Why does Mr. Nimbus control the police? Well, as we see, he doesn’t “control the police” in the sense of being a powerful figure or a politician with influence, he can literally tell them to do what he wants and they do it instantly. It’s similar to Aquaman’s control of sealife. He conveys this by telling the first ones we see to “Fight,” then “F*ck,” then “Flee,” three of the four f’s of evolution (along with feeding). Well, I think it’s supposed to suggest that police are some kind of sea life. This makes sense when you remember that Atlantis is real within Rick and Morty and that Atlantis was described in Plato’s Republic as the ideal and original city-state or “polis,” the very thing from which the term “police” is derived. In other words, Police are derived from Atlantis, so police are under Nimbus’s control. Or it’s a reference to Fish Police, the short-lived CBS animated series designed to compete with the Simpsons that relied heavily upon innuendo and adult language which sometimes is said to have opened the door to shows like South Park and Family Guy. But, let’s be honest, nobody remembers that show.

Not the worst thing cops can do on your lawn, but… pretty bad.

Overall, I give this episode a

B+

on the Rick and Morty scale.

Wubba-Lubba-Dub-Dub, I need a drink. See you next week.

PREVIOUS – 41: Star Mort: Rickturn of the Jerri

NEXT – 43: Mortyplicity

If you want to check out some more by the Joker on the Sofa, check out the 100 Greatest TV Episodes of All TimeCollection of TV EpisodesCollection of Movie Reviews, or the Joker on the Sofa Reviews.

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Rick and Mondays – S4E10 “Star Mort Rickturn of the Jerri”

Rick and Morty do a Star Wars episode and there’s an invisible truck.

SUMMARY

Beth Smith (Sarah Chalke) is the leader of the rebellion against the Galactic Federation, which has apparently rebuilt itself after Rick destroyed their currency. Rebel Beth learns that she has a bomb in her neck and, realizing she’s a clone, returns to Earth to kill Rick (Justin Roiland). Rebel Beth confronts Rick, who reveals that the other Beth also has a bomb in her neck, and doesn’t say which is the original. The Federation follows Rebel Beth to Earth, with Tammy (Cassie Steele) leading the attack on the Smith/Sanchez family at Dr. Wong’s office (Susan Sarandon) after thinking that regular Beth was her. Rick saves Beth and Jerry (Chris Parnell), but when they meet Rebel Beth, both Beths are pissed at him. Rick gets bailed out by an attacking Tammy, who captures both of the Beths and tries to kill Rick.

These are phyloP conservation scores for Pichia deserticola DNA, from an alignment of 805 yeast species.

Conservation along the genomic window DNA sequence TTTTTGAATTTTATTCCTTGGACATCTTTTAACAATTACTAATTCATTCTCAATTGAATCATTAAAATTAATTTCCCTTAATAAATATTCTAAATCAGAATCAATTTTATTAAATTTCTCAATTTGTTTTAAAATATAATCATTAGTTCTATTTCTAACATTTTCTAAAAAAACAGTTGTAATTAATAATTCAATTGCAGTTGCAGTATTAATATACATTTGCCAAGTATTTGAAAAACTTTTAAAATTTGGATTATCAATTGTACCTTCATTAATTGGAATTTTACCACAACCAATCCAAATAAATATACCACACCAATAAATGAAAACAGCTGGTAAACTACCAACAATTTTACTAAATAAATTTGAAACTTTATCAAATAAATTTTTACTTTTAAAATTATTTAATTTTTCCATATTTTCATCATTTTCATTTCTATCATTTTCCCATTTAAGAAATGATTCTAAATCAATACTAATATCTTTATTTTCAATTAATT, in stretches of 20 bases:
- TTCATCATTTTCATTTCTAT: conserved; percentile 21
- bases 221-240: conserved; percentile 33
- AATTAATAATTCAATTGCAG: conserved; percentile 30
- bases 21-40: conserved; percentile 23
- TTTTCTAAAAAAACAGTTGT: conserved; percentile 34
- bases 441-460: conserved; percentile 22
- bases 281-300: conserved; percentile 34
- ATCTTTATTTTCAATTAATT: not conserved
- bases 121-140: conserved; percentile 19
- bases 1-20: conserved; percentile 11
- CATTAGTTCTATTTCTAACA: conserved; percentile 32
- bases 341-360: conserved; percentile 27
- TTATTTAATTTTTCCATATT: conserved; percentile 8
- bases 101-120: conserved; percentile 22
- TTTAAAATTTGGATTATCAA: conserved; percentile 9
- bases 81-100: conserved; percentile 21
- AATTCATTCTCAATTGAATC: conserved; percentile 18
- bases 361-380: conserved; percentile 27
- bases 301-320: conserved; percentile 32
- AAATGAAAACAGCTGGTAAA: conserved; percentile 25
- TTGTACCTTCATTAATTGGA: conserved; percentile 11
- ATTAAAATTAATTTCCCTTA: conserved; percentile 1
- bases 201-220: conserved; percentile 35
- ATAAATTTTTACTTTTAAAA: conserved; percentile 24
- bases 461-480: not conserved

Even Rebel Beth loves Shoney’s.

At the same time, Morty (Justin Roiland) and Summer (Spencer Grammer) have been fighting over the use of Rick’s invisibility belt. Summer finally gets it just as the Federation arrives, but Morty convinces them that he has psychic powers and steals their ship. They arrive in time to save Rick, who then kills Tammy. They all go to rescue the Beths from the Federation. Summer and Morty destroy the planet-busting laser as Rick battles Phoenixperson (Dan Harmon). The Beths attempt to save Rick (so that they can kill him), but are defeated. Jerry arrives, using the invisibility belt and Tammy’s corpse to distract Phoenix Person, giving Rebel Beth an opening to stop Phoenix Person. Back on Earth, Rick reveals that he doesn’t know which of the two Beths is the original, but literally no one cares anymore. Rick then plays out the memory, which reveals to him that Beth asked Rick to decide if he wanted Beth to be part of his life. In response, Rick cloned Beth… then had a computer randomize the two so that he never knew which was which. He sadly mentions that he’s a terrible father, tries to talk to a still-angry Birdperson, and then sits, alone, in the garage. Jerry then drives an invisible garbage truck, which is marketed as a “new franchise” until he runs out of gas.